It was about 7.45pm when we hit the water and the chateau was about 300 meters down the river. We were told to take as long as we like, there is no time limit and he would be waiting for our return. The river has a barrage on each side of the chateau to really it was like paddling on a lake not a river. There was really no current to contend with.

Mitchell seemed happy enough to paddle the canoe while I took the photos. This worked much better anyway as with both of us paddling we seemed to be heading towards a crash with the bank of the river.

The chateau was magnificent, especially seeing it from the river with the most brilliant reflection. This was a great activity, I was really impressed. It was amazing when we got up close to the building the reflection in the water was so clear it looked like the building extended just as deep into the water. It was a little eerie also, but fantastic.

To top it off about 10 hot air balloons passed overhead while we were floating around in the waters around the chateau. So, Mitch & I will be in almost every photo of the chateau taken from those hot air balloons.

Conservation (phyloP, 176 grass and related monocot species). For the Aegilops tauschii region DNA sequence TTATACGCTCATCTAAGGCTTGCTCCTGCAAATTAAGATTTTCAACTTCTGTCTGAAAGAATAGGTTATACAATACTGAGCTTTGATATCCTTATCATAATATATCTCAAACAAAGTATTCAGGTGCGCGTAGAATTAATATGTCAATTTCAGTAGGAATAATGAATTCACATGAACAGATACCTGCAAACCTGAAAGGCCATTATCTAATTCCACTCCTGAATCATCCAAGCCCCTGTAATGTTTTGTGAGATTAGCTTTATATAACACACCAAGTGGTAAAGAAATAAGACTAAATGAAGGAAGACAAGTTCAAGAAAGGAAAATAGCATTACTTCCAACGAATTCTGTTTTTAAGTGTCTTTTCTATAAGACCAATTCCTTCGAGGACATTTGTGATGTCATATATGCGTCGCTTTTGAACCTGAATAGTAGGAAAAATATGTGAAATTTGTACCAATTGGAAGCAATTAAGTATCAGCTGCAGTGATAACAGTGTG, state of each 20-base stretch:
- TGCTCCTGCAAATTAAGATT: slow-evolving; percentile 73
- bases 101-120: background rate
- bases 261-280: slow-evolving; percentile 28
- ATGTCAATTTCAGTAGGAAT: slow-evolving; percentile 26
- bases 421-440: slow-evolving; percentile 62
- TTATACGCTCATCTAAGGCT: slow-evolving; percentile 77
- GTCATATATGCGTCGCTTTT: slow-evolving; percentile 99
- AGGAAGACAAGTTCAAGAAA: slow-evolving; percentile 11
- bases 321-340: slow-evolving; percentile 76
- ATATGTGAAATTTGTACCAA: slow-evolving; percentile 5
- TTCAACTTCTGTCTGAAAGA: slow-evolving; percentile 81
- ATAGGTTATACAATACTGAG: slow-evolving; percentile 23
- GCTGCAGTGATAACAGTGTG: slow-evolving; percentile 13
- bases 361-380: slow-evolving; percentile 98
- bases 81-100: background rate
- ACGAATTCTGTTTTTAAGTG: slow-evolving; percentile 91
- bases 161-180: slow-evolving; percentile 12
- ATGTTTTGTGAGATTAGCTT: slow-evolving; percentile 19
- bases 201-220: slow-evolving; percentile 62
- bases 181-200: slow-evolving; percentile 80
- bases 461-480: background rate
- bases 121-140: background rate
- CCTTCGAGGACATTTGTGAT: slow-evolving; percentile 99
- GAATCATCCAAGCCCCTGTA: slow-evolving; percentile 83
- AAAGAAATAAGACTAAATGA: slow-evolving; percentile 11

We, I mean Mitch, paddled back at about 9pm, what a great experience. And the fact that we were the only ones on the water, so no one else clogging up our photos or moving the water to blur the reflections. Well worth the 12 euro each for the canoe hire.

Canoe back on roof, we climbed into the van and were driven back to the campground in Blere. We had a bit of a snack of cheese and bread and then went for showers and again it was just about dark when we closed the tent for the night.